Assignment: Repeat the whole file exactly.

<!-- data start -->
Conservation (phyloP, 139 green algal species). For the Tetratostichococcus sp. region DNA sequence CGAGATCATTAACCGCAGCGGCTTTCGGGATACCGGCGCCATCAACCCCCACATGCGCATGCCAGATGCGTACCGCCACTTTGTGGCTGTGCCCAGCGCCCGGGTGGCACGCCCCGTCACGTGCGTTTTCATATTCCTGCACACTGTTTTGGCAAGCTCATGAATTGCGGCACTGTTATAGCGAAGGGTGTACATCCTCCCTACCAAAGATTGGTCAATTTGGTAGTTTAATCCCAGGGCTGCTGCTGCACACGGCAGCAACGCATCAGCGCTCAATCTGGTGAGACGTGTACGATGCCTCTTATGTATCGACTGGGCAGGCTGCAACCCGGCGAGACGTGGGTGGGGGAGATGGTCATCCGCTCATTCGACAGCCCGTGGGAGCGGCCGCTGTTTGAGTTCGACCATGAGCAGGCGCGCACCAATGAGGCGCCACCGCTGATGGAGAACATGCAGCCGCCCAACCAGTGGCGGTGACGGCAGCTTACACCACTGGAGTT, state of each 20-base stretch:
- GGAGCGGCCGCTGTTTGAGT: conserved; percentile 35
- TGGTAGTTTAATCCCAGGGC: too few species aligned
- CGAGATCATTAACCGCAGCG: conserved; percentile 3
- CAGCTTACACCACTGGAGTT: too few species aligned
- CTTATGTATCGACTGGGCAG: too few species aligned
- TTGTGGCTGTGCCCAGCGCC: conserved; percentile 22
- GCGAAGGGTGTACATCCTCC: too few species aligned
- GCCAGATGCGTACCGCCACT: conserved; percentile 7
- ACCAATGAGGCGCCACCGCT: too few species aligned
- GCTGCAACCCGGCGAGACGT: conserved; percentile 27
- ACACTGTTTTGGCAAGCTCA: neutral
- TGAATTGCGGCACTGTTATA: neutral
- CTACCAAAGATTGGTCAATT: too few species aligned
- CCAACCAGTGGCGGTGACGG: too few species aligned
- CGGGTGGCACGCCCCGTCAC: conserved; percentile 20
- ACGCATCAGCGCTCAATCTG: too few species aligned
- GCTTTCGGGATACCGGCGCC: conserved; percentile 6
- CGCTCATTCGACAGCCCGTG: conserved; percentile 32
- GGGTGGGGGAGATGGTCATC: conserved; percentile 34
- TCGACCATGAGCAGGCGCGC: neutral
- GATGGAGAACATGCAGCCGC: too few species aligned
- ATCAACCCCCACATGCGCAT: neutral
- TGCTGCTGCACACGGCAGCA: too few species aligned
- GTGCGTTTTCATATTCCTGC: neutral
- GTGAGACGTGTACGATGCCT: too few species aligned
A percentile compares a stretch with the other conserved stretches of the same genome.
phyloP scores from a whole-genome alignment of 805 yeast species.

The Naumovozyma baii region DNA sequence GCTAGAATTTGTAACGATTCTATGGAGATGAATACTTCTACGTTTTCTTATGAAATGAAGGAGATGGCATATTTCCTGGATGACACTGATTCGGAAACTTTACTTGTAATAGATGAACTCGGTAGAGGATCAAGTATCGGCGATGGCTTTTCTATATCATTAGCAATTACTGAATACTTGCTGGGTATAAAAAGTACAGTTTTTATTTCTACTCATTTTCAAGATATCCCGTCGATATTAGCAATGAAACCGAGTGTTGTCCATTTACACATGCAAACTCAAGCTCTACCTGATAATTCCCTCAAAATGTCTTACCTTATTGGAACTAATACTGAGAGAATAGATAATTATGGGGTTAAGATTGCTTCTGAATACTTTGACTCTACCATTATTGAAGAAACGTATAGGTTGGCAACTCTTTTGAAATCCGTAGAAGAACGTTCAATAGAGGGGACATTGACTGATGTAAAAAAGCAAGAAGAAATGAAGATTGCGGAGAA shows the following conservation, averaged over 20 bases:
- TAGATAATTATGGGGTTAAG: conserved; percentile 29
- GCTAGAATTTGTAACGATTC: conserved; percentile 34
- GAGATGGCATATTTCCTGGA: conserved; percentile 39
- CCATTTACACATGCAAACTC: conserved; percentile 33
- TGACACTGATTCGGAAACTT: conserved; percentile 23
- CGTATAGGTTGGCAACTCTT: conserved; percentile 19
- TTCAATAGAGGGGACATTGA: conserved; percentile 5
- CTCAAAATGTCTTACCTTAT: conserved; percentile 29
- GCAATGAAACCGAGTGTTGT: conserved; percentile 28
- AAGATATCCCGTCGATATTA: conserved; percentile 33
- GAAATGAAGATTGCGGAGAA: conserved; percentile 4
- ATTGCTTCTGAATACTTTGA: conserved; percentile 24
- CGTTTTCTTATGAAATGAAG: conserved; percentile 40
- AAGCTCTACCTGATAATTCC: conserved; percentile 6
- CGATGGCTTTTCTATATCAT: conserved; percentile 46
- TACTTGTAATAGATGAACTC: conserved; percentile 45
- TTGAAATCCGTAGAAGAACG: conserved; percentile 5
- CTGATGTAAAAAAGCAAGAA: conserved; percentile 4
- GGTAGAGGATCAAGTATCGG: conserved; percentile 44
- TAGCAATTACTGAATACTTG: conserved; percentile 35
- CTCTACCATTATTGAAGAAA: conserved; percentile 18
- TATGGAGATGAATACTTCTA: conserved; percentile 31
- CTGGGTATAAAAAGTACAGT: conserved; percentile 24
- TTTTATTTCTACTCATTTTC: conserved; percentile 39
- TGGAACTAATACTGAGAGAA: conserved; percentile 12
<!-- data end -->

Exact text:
Conservation (phyloP, 139 green algal species). For the Tetratostichococcus sp. region DNA sequence CGAGATCATTAACCGCAGCGGCTTTCGGGATACCGGCGCCATCAACCCCCACATGCGCATGCCAGATGCGTACCGCCACTTTGTGGCTGTGCCCAGCGCCCGGGTGGCACGCCCCGTCACGTGCGTTTTCATATTCCTGCACACTGTTTTGGCAAGCTCATGAATTGCGGCACTGTTATAGCGAAGGGTGTACATCCTCCCTACCAAAGATTGGTCAATTTGGTAGTTTAATCCCAGGGCTGCTGCTGCACACGGCAGCAACGCATCAGCGCTCAATCTGGTGAGACGTGTACGATGCCTCTTATGTATCGACTGGGCAGGCTGCAACCCGGCGAGACGTGGGTGGGGGAGATGGTCATCCGCTCATTCGACAGCCCGTGGGAGCGGCCGCTGTTTGAGTTCGACCATGAGCAGGCGCGCACCAATGAGGCGCCACCGCTGATGGAGAACATGCAGCCGCCCAACCAGTGGCGGTGACGGCAGCTTACACCACTGGAGTT, state of each 20-base stretch:
- GGAGCGGCCGCTGTTTGAGT: conserved; percentile 35
- TGGTAGTTTAATCCCAGGGC: too few species aligned
- CGAGATCATTAACCGCAGCG: conserved; percentile 3
- CAGCTTACACCACTGGAGTT: too few species aligned
- CTTATGTATCGACTGGGCAG: too few species aligned
- TTGTGGCTGTGCCCAGCGCC: conserved; percentile 22
- GCGAAGGGTGTACATCCTCC: too few species aligned
- GCCAGATGCGTACCGCCACT: conserved; percentile 7
- ACCAATGAGGCGCCACCGCT: too few species aligned
- GCTGCAACCCGGCGAGACGT: conserved; percentile 27
- ACACTGTTTTGGCAAGCTCA: neutral
- TGAATTGCGGCACTGTTATA: neutral
- CTACCAAAGATTGGTCAATT: too few species aligned
- CCAACCAGTGGCGGTGACGG: too few species aligned
- CGGGTGGCACGCCCCGTCAC: conserved; percentile 20
- ACGCATCAGCGCTCAATCTG: too few species aligned
- GCTTTCGGGATACCGGCGCC: conserved; percentile 6
- CGCTCATTCGACAGCCCGTG: conserved; percentile 32
- GGGTGGGGGAGATGGTCATC: conserved; percentile 34
- TCGACCATGAGCAGGCGCGC: neutral
- GATGGAGAACATGCAGCCGC: too few species aligned
- ATCAACCCCCACATGCGCAT: neutral
- TGCTGCTGCACACGGCAGCA: too few species aligned
- GTGCGTTTTCATATTCCTGC: neutral
- GTGAGACGTGTACGATGCCT: too few species aligned
A percentile compares a stretch with the other conserved stretches of the same genome.
phyloP scores from a whole-genome alignment of 805 yeast species.

The Naumovozyma baii region DNA sequence GCTAGAATTTGTAACGATTCTATGGAGATGAATACTTCTACGTTTTCTTATGAAATGAAGGAGATGGCATATTTCCTGGATGACACTGATTCGGAAACTTTACTTGTAATAGATGAACTCGGTAGAGGATCAAGTATCGGCGATGGCTTTTCTATATCATTAGCAATTACTGAATACTTGCTGGGTATAAAAAGTACAGTTTTTATTTCTACTCATTTTCAAGATATCCCGTCGATATTAGCAATGAAACCGAGTGTTGTCCATTTACACATGCAAACTCAAGCTCTACCTGATAATTCCCTCAAAATGTCTTACCTTATTGGAACTAATACTGAGAGAATAGATAATTATGGGGTTAAGATTGCTTCTGAATACTTTGACTCTACCATTATTGAAGAAACGTATAGGTTGGCAACTCTTTTGAAATCCGTAGAAGAACGTTCAATAGAGGGGACATTGACTGATGTAAAAAAGCAAGAAGAAATGAAGATTGCGGAGAA shows the following conservation, averaged over 20 bases:
- TAGATAATTATGGGGTTAAG: conserved; percentile 29
- GCTAGAATTTGTAACGATTC: conserved; percentile 34
- GAGATGGCATATTTCCTGGA: conserved; percentile 39
- CCATTTACACATGCAAACTC: conserved; percentile 33
- TGACACTGATTCGGAAACTT: conserved; percentile 23
- CGTATAGGTTGGCAACTCTT: conserved; percentile 19
- TTCAATAGAGGGGACATTGA: conserved; percentile 5
- CTCAAAATGTCTTACCTTAT: conserved; percentile 29
- GCAATGAAACCGAGTGTTGT: conserved; percentile 28
- AAGATATCCCGTCGATATTA: conserved; percentile 33
- GAAATGAAGATTGCGGAGAA: conserved; percentile 4
- ATTGCTTCTGAATACTTTGA: conserved; percentile 24
- CGTTTTCTTATGAAATGAAG: conserved; percentile 40
- AAGCTCTACCTGATAATTCC: conserved; percentile 6
- CGATGGCTTTTCTATATCAT: conserved; percentile 46
- TACTTGTAATAGATGAACTC: conserved; percentile 45
- TTGAAATCCGTAGAAGAACG: conserved; percentile 5
- CTGATGTAAAAAAGCAAGAA: conserved; percentile 4
- GGTAGAGGATCAAGTATCGG: conserved; percentile 44
- TAGCAATTACTGAATACTTG: conserved; percentile 35
- CTCTACCATTATTGAAGAAA: conserved; percentile 18
- TATGGAGATGAATACTTCTA: conserved; percentile 31
- CTGGGTATAAAAAGTACAGT: conserved; percentile 24
- TTTTATTTCTACTCATTTTC: conserved; percentile 39
- TGGAACTAATACTGAGAGAA: conserved; percentile 12